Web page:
No one has seen dark matter. You are working from a faulty premise from the start, in which you deduct an indirect evidence supports the notion but it only mystifies the problem because we haven't detected dark matter. The day we detect dark matter, you can objectively say, ''we have seen dark matter'' otherwise, this phenomenon people are identifying as dark matter could very well be something else.

  17. #47
    Join Date
    May 2018
    Posts
    158
    Quote Originally Posted by Shaula View Post
    But I am not getting the feeling that you have anything to present that can be meaningfully discussed. I'm going to drop out until I see some details i can actually look into. Wooly discussions like this really aren't my thing.

    Sorry the discussions don't seem to be satisfying you.

  18. #48
    Join Date
    Oct 2009
    Posts
    1,692
    Quote Originally Posted by Dubbelosix View Post
    Maybe I am wrong, but I am quite sure the neutrino was predicted by the standard model, but it ended up being massless.
    You may be "quite sure" but you are quite surely wrong. The correct history is that beta decay seemed to contradict conservation of energy (it was not possible to reconcile the observed continuous nature of the energy spectrum of the emitted electrons with the particles then known). Even Bohr was briefly willing to consider that such conservation may not hold. It took Pauli to propose a solution that preserved energy conservation.

    (and a minor grammar nit: "Phenomenon" is singular. The plural is "phenomena".)

  19. #49
    Join Date
    May 2018
    Posts
    158
    Quote Originally Posted by Geo Kaplan View Post
    You may be "quite sure" but you are quite surely wrong. The correct history is that beta decay seemed to contradict conservation of energy (it was not possible to reconcile the observed continuous nature of the energy spectrum of the emitted electrons with the particles then known). Even Bohr was briefly willing to consider that such conservation may not hold. It took Pauli to propose a solution that preserved energy conservation.

    (and a minor grammar nit: "Phenomenon" is singular. The plural is "phenomena".)
    Yes Shaula did explain.

  20. #50
    Join Date
    Oct 2009
    Posts
    1,692
    Quote Originally Posted by Dubbelosix View Post
    Sorry the discussions don't seem to be satisfying you.
    What would satisfy (and would comply with the ATM forum's rules) would be a scientific defence of your proposal, not a mere recitation of what you perceive to be the deficiencies of mainstream theory. As Shaula pointed out, simply showing the mainstream to be wrong is not the same as providing support for your idea specifically, so complaining about the mainstream is a waste of time. What you need to do is show that your theory provides a superior quantitative match to observations. If you can't do that, then you're essentially saying "Take my word for it."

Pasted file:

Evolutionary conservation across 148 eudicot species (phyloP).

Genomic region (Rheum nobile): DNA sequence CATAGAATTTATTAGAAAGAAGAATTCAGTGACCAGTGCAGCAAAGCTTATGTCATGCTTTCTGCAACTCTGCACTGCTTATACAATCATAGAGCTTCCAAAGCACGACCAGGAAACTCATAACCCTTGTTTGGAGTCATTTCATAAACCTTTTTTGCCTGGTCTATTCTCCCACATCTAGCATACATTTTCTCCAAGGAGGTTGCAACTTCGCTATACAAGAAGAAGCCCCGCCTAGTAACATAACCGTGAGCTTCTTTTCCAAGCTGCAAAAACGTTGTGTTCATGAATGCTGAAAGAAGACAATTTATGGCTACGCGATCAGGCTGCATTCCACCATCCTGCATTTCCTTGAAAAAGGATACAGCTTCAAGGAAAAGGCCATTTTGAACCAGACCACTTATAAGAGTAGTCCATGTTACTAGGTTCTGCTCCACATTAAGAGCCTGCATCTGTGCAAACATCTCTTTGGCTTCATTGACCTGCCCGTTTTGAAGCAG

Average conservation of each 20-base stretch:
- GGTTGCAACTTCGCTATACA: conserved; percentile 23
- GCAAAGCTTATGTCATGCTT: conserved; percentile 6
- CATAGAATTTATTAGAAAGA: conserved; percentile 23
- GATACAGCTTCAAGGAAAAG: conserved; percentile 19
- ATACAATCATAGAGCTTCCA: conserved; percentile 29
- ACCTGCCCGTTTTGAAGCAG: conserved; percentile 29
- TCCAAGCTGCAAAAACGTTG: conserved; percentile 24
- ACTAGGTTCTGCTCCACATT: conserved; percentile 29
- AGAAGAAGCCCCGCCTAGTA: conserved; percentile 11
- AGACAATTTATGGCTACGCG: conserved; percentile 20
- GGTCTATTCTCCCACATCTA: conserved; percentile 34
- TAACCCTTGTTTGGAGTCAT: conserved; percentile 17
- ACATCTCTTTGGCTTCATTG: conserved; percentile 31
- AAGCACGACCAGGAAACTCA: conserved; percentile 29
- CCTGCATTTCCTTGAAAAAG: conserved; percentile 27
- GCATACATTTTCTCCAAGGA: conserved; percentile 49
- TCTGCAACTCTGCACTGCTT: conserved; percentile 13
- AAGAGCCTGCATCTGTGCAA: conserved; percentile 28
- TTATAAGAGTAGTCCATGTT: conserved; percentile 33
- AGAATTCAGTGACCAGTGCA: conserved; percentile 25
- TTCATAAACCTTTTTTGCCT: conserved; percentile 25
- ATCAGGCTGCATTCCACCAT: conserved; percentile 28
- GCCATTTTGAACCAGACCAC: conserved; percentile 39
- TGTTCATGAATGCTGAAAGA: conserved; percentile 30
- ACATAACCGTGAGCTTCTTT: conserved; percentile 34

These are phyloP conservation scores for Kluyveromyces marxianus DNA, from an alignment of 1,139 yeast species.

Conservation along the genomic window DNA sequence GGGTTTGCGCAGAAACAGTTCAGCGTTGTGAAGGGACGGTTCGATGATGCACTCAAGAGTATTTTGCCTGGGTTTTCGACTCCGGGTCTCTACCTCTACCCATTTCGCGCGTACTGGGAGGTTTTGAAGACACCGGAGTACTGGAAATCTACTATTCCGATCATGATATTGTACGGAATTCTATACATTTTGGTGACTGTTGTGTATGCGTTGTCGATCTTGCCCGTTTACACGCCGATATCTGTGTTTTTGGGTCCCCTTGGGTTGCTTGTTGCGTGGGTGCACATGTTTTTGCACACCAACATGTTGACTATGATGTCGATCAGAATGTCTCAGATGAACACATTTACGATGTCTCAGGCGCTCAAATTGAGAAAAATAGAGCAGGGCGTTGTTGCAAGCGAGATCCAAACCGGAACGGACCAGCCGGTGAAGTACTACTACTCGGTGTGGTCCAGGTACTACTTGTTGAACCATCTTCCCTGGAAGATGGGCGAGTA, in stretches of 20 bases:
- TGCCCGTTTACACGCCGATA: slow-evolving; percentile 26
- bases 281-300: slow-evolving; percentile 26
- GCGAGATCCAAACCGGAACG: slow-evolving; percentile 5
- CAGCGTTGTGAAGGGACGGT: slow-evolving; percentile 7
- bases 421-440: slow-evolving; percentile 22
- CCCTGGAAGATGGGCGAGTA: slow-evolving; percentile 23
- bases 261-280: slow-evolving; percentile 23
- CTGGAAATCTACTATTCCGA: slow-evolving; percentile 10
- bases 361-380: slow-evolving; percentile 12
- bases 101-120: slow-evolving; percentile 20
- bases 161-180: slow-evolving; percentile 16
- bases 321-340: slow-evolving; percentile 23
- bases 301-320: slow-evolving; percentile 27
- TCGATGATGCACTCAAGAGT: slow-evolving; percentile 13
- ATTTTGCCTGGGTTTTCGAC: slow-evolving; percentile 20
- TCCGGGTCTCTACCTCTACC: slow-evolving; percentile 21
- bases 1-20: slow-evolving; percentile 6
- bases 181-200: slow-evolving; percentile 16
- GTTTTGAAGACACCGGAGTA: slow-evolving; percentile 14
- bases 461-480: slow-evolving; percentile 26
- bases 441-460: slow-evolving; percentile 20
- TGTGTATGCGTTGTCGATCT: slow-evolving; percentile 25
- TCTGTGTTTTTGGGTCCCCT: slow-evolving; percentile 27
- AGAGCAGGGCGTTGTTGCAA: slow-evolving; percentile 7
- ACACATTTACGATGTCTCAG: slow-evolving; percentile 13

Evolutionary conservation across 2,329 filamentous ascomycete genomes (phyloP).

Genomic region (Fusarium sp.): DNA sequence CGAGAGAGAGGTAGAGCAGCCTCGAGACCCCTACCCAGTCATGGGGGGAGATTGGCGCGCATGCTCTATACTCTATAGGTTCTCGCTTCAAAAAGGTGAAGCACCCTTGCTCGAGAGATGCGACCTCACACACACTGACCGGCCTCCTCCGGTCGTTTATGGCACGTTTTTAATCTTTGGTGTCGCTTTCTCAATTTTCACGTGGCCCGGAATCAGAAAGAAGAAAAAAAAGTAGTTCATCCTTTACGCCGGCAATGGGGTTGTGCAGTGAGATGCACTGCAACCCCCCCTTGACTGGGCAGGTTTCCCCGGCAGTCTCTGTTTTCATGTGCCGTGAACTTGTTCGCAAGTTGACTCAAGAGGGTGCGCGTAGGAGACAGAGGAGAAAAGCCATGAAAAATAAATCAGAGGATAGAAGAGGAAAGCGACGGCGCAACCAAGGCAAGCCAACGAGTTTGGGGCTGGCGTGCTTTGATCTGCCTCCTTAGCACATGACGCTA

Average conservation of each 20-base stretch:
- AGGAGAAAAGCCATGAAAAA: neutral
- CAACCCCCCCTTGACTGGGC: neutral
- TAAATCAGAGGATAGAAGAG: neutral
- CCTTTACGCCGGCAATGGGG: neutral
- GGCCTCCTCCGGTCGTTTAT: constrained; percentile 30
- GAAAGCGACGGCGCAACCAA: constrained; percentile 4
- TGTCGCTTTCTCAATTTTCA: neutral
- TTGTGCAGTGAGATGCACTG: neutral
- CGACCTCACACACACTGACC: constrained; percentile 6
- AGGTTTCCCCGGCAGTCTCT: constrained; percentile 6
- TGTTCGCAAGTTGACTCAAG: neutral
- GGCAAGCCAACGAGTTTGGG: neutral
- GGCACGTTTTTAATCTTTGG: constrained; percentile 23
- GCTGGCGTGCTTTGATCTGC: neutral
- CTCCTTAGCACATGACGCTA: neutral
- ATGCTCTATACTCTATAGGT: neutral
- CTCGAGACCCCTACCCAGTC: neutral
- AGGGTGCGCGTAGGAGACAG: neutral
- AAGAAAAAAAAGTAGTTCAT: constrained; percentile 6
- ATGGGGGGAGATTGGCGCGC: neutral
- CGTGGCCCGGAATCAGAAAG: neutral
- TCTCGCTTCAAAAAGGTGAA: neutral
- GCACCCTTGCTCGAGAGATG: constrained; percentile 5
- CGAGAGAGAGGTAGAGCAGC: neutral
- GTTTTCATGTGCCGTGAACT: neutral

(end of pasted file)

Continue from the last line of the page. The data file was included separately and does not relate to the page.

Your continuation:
21. #51
    Join Date
    May 2018
    Posts
    158
    Quote Originally Posted by Geo Kaplan View Post
    What would satisfy (and would comply with the ATM forum's rules) would be a scientific defence of your proposal, not a mere recitation of what you perceive to be the deficiencies of mainstream theory.

    But I have. I have provided a varied range of different arguments including those which involved studying galaxies that had lost their supermassive black holes.

  22. #52
    Join Date
    Oct 2009
    Posts
    1,692
    Quote Originally Posted by Dubbelosix View Post
    But I have. I have provided a varied range of different arguments including those which involved studying galaxies that had lost their supermassive black holes.
    You have provided a varied range of assertions lacking in specificity. I must agree with Shaula that your position can be summarised succinctly as "...and then magic happens." You have not shown that you can reproduce observations. You have only asserted that, once "collaboration" occurs, you will be shown to be right. We're therefore back to "Trust me...magic happens."

  23. #53
    Join Date
    May 2018
    Posts
    158
    Quote Originally Posted by Geo Kaplan View Post
    You have provided a varied range of assertions ...

    Coming from you who stated I haven't provided anything scientific to the discussion?

    I've been down this route with another dishonest poster. I will quietly terminate this with you alone, if you are going to be disingenuous.

  24. #54
    Join Date
    Oct 2009
    Location
    a long way away
    Posts
    10,309
    Quote Originally Posted by Dubbelosix View Post
    A good way to prove this, is if we find any galaxy that rotates opposite to the rotation of a black hole. Otherwise, why else is the galaxy rotating a particular handedness?